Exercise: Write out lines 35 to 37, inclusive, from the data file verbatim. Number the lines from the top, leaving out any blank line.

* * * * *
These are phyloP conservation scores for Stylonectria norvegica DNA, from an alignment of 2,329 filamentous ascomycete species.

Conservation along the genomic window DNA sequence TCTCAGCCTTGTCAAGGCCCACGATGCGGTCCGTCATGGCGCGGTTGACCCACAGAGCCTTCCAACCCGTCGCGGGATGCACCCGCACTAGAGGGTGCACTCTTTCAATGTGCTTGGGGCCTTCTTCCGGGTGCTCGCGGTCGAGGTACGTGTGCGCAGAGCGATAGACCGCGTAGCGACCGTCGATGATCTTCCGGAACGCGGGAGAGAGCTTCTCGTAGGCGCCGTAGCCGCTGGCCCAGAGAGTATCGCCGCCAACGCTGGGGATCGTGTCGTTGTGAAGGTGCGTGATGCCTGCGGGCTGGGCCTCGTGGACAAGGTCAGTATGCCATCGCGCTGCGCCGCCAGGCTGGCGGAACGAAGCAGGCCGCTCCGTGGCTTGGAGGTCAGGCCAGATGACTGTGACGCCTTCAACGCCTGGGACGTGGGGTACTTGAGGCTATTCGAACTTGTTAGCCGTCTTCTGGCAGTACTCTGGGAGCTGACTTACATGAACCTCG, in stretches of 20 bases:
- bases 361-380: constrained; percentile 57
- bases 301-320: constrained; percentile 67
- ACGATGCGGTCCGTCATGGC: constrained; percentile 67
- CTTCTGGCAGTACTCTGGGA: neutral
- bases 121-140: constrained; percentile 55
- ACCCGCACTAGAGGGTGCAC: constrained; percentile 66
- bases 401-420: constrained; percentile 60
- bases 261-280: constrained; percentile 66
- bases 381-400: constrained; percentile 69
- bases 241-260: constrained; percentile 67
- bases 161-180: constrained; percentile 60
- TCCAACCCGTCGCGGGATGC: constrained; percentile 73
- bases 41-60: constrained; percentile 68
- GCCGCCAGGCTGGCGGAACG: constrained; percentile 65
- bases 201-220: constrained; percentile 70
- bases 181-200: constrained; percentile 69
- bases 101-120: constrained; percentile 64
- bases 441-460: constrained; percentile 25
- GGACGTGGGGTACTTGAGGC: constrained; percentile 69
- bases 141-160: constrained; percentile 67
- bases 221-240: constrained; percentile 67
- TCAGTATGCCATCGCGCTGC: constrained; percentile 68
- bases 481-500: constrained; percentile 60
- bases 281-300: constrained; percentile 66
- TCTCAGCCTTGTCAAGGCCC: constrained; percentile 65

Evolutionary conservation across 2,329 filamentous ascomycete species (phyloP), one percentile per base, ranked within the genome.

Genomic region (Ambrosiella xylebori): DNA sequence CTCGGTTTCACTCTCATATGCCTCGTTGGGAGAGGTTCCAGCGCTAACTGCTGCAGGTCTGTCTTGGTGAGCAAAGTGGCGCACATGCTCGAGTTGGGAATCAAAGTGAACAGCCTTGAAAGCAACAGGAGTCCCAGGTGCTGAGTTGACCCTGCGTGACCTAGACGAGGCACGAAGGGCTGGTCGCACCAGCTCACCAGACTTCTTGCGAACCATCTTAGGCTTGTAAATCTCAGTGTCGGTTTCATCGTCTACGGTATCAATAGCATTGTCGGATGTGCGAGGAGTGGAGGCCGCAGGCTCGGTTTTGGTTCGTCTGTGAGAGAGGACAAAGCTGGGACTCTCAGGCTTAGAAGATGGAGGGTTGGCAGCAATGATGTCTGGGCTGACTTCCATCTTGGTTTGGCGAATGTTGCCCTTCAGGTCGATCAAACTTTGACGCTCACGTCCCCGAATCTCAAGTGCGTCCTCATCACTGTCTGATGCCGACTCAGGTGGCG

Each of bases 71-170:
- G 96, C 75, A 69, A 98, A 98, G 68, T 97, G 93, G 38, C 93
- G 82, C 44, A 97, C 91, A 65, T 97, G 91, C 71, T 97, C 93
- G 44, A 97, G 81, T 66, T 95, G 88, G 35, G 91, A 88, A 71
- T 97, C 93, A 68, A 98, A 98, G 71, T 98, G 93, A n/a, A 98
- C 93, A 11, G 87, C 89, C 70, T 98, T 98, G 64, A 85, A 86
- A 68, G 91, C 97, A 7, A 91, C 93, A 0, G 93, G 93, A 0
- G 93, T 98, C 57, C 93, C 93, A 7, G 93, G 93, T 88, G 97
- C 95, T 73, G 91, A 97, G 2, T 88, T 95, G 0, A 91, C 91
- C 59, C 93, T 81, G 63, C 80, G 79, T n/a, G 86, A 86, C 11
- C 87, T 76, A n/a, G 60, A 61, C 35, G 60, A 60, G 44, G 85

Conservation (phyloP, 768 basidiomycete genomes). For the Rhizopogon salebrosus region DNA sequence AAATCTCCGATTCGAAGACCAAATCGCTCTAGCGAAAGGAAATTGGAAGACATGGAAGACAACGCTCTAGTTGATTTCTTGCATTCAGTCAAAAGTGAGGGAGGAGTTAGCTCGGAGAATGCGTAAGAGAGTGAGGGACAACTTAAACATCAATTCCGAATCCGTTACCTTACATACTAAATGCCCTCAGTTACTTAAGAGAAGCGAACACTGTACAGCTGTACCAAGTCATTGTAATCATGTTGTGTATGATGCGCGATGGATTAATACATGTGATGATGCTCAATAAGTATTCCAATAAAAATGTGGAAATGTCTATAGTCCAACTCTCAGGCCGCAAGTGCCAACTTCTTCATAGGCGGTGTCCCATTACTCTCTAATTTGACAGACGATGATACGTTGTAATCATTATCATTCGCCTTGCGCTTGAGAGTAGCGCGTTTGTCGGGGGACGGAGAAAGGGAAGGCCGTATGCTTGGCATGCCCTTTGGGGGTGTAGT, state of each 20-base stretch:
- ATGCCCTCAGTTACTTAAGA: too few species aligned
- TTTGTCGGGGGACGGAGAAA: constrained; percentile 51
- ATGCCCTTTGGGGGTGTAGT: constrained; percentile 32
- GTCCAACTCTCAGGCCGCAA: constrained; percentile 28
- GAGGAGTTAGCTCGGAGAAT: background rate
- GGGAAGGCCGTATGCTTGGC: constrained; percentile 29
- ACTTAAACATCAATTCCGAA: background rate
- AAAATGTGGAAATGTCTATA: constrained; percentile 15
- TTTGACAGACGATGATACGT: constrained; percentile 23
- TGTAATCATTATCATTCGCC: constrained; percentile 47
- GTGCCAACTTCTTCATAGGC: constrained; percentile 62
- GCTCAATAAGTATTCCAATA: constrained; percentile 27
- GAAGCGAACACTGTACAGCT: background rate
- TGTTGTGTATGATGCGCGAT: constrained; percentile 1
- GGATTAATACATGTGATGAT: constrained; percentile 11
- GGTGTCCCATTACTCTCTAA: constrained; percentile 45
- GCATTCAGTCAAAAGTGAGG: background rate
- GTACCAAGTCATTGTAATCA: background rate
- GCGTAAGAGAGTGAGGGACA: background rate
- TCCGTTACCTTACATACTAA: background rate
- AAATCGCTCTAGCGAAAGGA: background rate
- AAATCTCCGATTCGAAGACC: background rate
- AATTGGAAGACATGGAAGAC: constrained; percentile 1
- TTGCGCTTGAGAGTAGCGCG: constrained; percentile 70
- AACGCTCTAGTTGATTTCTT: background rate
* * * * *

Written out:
- C 93, A 11, G 87, C 89, C 70, T 98, T 98, G 64, A 85, A 86
- A 68, G 91, C 97, A 7, A 91, C 93, A 0, G 93, G 93, A 0
- G 93, T 98, C 57, C 93, C 93, A 7, G 93, G 93, T 88, G 97